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A Mote to Trouble the Mind’s Eye

By Tim Hannan

The study of aphantasia offers a window into our ability to visualise.

Visualisation is a common and prominent part of everyday human experience when we retrieve memories of people, scenes or objects, or imagine events that have not occurred. A new study has highlighted the implications for those who lack the ability to visualise – people who appear to be born without a “mind’s eye”.

In 1880, the English polymath Francis Galton’s interest in mental imagery was piqued when he noted that “the great majority of the men of science” reported no knowledge of the concept, with some protesting that they did not experience any kind of visual imagery. Galton conducted an experiment in which he asked “100 Adult Englishmen and the 172 Charterhouse boys” to each describe the scene at their breakfast tables that morning. He noted that participants varied widely in their ability to recreate an image and in its reported vividness, colour and size, providing evidence of “the variability of the visualising faculty in the English male sex”.

Despite occasional case reports of patients losing the ability to visualise after a brain injury, and a recent survey finding that 2.5% people claimed to have lacked this ability from birth, little further research has been conducted with those whose visual imagination appears impaired.

In a paper recently published in Cortex, Adam Zeman and colleagues from the University of Exeter assessed 21 participants with self-reported lifelong deficiencies in visualisation. Typically, each became aware of his or her difficulties in adolescence, when they realised that other people’s descriptions of their memories were quasi-visual experiences.

One sufferer encountered a reference to counting sheep, but could not understand how or why people used this method when they couldn’t sleep. In a media interview he commented: “When I tried it myself, I found myself turning my head to watch invisible sheep fly by”.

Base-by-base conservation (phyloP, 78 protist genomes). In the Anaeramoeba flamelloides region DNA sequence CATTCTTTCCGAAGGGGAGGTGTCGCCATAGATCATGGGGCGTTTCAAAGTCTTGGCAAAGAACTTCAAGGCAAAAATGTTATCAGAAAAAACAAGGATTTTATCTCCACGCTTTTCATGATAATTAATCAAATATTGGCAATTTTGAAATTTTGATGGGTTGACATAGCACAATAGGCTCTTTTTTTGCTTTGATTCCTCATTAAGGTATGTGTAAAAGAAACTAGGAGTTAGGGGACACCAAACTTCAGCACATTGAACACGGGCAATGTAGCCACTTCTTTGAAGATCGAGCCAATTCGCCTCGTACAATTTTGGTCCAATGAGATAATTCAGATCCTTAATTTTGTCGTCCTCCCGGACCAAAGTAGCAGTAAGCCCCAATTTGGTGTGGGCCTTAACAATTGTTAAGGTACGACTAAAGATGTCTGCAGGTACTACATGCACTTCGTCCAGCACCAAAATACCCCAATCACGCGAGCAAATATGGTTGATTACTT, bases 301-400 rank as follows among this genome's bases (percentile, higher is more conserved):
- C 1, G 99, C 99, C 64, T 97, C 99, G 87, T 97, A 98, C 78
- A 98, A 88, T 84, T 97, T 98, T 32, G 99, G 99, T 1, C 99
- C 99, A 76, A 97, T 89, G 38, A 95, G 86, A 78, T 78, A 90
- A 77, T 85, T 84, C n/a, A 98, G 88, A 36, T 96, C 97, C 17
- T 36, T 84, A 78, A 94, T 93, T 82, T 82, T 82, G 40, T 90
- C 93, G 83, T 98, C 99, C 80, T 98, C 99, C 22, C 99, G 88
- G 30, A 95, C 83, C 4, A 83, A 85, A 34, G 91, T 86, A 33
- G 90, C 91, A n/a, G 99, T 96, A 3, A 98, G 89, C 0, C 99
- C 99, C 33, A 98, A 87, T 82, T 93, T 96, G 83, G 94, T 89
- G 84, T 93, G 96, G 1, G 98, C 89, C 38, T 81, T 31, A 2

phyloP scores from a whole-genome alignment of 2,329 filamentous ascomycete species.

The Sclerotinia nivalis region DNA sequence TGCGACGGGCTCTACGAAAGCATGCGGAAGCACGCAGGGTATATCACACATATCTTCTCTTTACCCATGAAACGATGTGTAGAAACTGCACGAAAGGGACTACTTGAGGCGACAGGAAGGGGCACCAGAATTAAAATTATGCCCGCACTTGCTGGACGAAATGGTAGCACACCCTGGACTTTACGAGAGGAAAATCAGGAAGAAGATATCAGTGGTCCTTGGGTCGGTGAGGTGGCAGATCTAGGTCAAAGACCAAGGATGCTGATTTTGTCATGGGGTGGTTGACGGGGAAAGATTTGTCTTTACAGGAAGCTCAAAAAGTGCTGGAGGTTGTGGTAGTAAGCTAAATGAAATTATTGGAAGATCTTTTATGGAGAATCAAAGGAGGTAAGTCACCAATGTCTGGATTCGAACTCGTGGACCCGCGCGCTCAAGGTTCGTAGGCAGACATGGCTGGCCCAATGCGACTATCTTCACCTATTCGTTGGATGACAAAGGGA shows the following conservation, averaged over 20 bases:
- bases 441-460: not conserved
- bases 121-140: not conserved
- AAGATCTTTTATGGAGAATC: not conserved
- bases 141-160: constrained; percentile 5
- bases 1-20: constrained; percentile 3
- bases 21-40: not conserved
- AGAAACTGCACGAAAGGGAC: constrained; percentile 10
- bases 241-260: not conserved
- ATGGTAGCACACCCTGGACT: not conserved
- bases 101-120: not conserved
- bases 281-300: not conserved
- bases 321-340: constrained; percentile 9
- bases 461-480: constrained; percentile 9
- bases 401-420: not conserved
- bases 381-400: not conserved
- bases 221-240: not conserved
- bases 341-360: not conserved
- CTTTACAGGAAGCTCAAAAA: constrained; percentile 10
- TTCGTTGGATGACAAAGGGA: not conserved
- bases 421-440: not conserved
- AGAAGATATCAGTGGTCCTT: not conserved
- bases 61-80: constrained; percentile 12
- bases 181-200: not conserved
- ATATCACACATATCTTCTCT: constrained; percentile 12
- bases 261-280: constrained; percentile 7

Another’s discovery of her difficulty came during workplace training when asked to visualise a sunrise. She reported having no idea of what that visual experience would be like, though she could describe the event in words.

Surprisingly, almost all of the participants reported visual images during dreams, and half of them reported brief, involuntary images during wakefulness, suggesting a dissociation between voluntary and involuntary generation of imagery.

The impact of the inability to visualise was evident in the participants’ reports of their lives. One noted that he was an avid reader but avoided books rich in landscape descriptions, which he struggled to comprehend. He commented: “The mind’s eye is a canvas, and the neurons work together to project onto it. The neurons are all working fine, but I don’t have the canvas”.

Many of the participants reported significant difficulties recalling autobiographical memories, noting consequences for their relationships and general functioning.

However, some believe that deficiencies in imagery may have promoted the development of other cognitive skills. The avid reader, a philosophy student, noted that while he had difficulty working with concrete examples, his abstract thinking skills appeared to be very well developed.

Another participant stated that she appeared to have a superior memory for factual information, which may have developed to compensate for the inability to retrieve a pictorial memory, noting: “If I have to recount something that’s absent, I have to reconstruct it from the facts I know about it rather than view it in my mind”.

The ability to voluntarily retrieve or create visual images is understood to draw upon multiple distributed networks throughout the cortex. The posterior cortical regions are primarily involved in the storage of remembered images, while the frontal lobes play a role in the recreation and organisation of images. The preservation of involuntary imagery in many of the participants suggests that the inability to voluntarily retrieve or create visual images may result from dysfunction in fronto-parietal “control” mechanisms.

The study’s authors coined the term “aphantasia”, after the Greek work for “imagination”, to describe reduced or absent ability to voluntarily visualise memories. Along with investigation of its prevalence and neural correlates and prevalence, further research is needed to explore the impact of congenital aphantasia on cognitive, emotional and personality development.

A/Prof Tim Hannan is Head of the School of Psychology at Charles Sturt University, and the Past President of the Australian Psychological Society.